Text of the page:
Updated: 3 days ago
As some of you may know, the original name of ALTAR was, "The She Shed." It’s one that I reluctantly gave up after the term “she shed” got into the zeitgeist in a way that made it feel less sacred.
If you have come to our space, you’ve seen the poem on the wall by one of the original partners in this creation we now call ALTAR, Heidi Bailey. It came to her within days of our choosing the She Shed name:
It went a little like this... She shed the need to know She shed the need to understand She shed visions of what arriving would look like She shed memories of all the things she never became She shed the voices of self abandonment She shed the layers of could be and should be She took a breath She shed light
It holds so much of what this space and community are about: to shed is to let go, to slough off ideas and layers that no longer serve us… a shed is a shelter, a retreat, a workshop for our creative urges, whether physical, emotional or spiritual…
we can shed light on many things, including ourselves and each other, finding clarity in the form of a soft glow or a bright flame…
It also names quite precisely the very things I’ve needed to shed in the process of making this long-held dream of ALTAR a reality – the need to know, the need to understand, visions of what “arriving” would look like. Memories of all the things I never became, the voices of self-abandonment…
Most recently, I’ve been working on shedding the self-imposed pressure to figure out what ALTAR could be or should be. In the process, I am finding my breath and relaxing into the simple truth of what this co-creative community actually is: a place where we are all invited to shine our light.
Last year, founding member and talented coach, Hope Firsel, offered a women’s circle called, "Shed Your Sh*t to Shine Your Light." That’s really the whole point of growth and self-work as far as I’m concerned. It’s ultimately not about trying to fix or improve ourselves; it’s about unwinding patterns of conditioning and belief that inhibit us from beaming our unique essence out into the world, just as we are, because we are already enough.
As the oft-quoted lines from Rumi remind us, “Your task is not to seek for love, but merely to seek and find all the barriers within yourself that you have built against it.”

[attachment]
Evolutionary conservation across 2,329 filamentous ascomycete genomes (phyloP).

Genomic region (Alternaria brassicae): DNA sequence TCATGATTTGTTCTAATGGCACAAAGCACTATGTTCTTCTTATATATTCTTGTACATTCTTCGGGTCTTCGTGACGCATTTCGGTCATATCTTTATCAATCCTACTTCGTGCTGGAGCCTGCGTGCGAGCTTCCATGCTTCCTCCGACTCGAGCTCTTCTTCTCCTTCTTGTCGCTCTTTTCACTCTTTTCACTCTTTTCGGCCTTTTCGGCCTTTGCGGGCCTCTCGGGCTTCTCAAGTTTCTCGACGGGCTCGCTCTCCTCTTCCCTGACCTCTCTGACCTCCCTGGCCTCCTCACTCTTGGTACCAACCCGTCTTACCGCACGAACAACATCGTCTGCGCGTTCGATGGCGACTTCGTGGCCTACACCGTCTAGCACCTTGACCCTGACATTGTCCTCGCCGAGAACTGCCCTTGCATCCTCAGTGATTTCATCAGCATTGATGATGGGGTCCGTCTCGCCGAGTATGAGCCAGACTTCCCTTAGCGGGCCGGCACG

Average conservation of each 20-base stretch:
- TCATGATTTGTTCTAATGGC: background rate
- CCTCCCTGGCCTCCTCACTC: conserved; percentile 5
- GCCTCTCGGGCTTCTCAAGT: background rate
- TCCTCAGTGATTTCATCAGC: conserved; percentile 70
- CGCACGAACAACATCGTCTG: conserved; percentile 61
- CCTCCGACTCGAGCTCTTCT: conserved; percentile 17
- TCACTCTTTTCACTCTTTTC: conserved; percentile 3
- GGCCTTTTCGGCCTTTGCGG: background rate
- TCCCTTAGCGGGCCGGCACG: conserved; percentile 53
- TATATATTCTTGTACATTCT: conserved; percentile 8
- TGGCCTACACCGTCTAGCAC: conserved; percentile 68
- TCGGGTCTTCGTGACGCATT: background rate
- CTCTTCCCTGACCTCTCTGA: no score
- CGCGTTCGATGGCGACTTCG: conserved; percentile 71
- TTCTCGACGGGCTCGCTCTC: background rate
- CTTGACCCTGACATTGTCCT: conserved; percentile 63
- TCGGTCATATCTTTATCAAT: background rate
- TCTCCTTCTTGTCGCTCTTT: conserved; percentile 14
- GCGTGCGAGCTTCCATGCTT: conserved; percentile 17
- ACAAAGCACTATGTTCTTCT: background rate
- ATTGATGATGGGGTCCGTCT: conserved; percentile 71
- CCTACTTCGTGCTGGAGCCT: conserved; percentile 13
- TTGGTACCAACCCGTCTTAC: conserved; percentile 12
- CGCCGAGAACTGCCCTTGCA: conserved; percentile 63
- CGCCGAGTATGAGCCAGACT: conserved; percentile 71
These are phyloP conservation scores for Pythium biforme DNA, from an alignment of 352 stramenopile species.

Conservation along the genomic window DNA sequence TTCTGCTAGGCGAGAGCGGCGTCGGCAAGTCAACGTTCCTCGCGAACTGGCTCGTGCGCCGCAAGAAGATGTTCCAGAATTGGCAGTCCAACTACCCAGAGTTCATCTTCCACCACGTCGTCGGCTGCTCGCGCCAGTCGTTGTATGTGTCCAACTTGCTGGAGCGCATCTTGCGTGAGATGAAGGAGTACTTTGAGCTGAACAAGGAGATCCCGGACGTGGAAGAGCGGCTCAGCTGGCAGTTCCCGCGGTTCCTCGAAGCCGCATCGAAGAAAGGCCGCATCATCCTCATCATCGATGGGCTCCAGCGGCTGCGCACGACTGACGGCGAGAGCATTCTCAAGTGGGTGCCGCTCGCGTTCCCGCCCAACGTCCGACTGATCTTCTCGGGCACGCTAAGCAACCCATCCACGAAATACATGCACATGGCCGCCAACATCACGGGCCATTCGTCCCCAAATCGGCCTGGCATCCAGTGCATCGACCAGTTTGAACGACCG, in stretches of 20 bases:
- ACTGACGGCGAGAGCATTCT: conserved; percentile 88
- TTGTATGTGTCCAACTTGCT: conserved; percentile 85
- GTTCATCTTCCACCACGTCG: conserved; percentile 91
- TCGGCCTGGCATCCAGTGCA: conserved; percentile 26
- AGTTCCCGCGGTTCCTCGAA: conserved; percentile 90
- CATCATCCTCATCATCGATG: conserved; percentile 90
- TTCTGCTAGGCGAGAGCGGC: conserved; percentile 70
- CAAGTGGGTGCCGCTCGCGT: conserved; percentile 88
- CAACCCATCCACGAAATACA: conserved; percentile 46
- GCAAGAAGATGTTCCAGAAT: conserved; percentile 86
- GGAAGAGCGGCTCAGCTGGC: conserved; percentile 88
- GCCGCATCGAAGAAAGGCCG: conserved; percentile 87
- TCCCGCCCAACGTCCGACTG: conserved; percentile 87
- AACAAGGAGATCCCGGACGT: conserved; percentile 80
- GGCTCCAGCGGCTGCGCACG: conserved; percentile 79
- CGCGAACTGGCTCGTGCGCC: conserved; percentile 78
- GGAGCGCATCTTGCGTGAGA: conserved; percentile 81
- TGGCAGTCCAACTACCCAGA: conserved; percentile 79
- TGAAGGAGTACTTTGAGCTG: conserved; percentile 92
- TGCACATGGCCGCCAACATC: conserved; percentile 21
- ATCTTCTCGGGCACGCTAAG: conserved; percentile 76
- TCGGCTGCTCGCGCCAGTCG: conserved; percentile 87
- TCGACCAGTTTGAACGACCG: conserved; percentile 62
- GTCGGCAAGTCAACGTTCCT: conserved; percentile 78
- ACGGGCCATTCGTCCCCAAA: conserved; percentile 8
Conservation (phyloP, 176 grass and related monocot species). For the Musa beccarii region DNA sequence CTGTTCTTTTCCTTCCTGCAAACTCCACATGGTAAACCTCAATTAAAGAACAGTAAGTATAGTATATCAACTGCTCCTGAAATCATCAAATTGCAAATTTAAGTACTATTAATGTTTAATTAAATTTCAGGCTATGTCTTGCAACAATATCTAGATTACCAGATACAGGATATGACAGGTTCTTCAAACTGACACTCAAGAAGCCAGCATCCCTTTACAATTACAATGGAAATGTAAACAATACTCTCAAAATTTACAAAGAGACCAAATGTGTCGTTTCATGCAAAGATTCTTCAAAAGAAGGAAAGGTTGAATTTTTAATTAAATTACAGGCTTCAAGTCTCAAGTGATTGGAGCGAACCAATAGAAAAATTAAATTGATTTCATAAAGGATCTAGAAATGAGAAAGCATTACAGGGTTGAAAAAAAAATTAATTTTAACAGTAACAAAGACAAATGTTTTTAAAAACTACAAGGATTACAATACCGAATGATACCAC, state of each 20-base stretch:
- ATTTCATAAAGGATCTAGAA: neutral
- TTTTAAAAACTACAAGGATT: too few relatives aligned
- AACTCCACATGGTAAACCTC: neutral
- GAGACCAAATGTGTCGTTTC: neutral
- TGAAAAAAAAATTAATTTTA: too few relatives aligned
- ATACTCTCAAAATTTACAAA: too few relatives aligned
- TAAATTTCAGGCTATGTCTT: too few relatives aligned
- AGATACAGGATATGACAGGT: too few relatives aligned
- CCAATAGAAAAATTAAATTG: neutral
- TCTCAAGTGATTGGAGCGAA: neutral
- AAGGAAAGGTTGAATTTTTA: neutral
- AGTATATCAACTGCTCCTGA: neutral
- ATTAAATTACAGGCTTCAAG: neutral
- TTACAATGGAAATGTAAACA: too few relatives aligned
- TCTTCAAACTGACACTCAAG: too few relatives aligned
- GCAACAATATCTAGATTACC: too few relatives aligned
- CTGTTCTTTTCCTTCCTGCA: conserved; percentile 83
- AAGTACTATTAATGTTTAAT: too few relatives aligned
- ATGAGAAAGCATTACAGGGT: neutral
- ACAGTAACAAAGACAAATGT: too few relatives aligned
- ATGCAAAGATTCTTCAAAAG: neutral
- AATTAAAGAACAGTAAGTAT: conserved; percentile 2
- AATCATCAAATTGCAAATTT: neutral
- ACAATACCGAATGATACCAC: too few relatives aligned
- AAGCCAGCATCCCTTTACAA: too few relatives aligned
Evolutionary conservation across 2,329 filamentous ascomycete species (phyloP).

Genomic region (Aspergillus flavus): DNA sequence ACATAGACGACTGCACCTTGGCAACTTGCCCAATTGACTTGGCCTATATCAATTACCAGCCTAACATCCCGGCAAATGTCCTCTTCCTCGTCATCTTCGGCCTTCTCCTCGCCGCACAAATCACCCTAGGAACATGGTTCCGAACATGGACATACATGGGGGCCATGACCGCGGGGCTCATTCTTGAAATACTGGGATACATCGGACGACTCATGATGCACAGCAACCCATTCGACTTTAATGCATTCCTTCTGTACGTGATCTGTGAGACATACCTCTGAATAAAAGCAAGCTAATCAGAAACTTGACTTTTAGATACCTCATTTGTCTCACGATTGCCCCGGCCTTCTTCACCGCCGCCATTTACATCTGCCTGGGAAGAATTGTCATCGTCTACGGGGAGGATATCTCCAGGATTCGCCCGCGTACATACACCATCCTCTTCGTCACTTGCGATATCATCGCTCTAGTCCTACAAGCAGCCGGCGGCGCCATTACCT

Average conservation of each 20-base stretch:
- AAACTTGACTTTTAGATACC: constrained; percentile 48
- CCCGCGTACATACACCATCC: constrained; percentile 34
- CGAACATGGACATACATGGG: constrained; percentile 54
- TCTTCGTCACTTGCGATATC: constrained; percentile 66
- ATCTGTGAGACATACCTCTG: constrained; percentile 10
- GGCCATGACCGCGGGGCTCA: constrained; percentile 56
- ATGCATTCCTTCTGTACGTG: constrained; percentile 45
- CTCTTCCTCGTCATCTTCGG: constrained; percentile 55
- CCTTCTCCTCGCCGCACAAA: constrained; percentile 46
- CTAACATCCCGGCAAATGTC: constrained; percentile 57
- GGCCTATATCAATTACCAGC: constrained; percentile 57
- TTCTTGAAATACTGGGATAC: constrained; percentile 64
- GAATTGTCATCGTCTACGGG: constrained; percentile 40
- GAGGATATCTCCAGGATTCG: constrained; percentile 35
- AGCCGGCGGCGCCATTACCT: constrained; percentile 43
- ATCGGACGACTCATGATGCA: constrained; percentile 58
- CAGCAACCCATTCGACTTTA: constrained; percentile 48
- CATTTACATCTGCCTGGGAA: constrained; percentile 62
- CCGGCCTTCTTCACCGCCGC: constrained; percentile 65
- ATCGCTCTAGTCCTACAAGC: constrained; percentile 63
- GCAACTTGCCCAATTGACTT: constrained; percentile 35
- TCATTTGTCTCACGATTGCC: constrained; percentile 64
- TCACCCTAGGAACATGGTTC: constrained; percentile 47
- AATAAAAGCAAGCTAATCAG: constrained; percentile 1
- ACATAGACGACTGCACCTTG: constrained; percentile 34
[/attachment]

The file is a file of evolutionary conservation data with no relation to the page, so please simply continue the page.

Here are a song, a short film, and a poem that offer a few different perspectives on shedding what’s in the way of feeling and sharing our radiance. I hope they encourage you to shine.
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Song: “Stand Like An Oak” by Rising Appalachia
It’s easy to get so caught up in the effort of shedding, sloughing, analyzing — that we forget we can actually let it be easy. This song feels like a loving reminder to simply surrender whatever doesn’t serve us — set our fears and worries aside like old clothes and let the currents of self-love and community carry us.
Anything that makes you feel smaller Leave it by the angels of the water Push em up push em up Put away your cares Fold them, fold them Fold up your fears
This short documentary is about a badass young woman, Tuvshinjargal Bum-Erdene, who finds a way to “shine brighter” through the traditionally male sport of Sumo wrestling. As she steps into the ring, she casts off sexist standards and old self-images and claims her power. It celebrates the difficult, daunting part of reimagining ourselves… and the unexpected places it can lead us.
This poem encourages us to be patient and gentle with ourselves in the process of shrugging off old armor, because as we do, we emerge soft, open — and, often — raw and in need of healing. It can all feel too vulnerable and make us want to retreat back into ideas, people, and things that feel comfortable, protective, and familiar, though they may not be truly restorative. Em Claire’s words acknowledge how human that is — they feel like a supportive hug from someone who knows just how delicate and how strong you are.
Move slowly from these old skins. Your belly is raw, your back is tender- you are rudimentary now. Move softly from these old skins. Let the full bodyweight of all your innocence down. Be received. Be received by the broad earth of your worthiness. Cast off everything everyone else has known for you. Move gratefully from these old skins. And this time, if you toughen, decide for whom?
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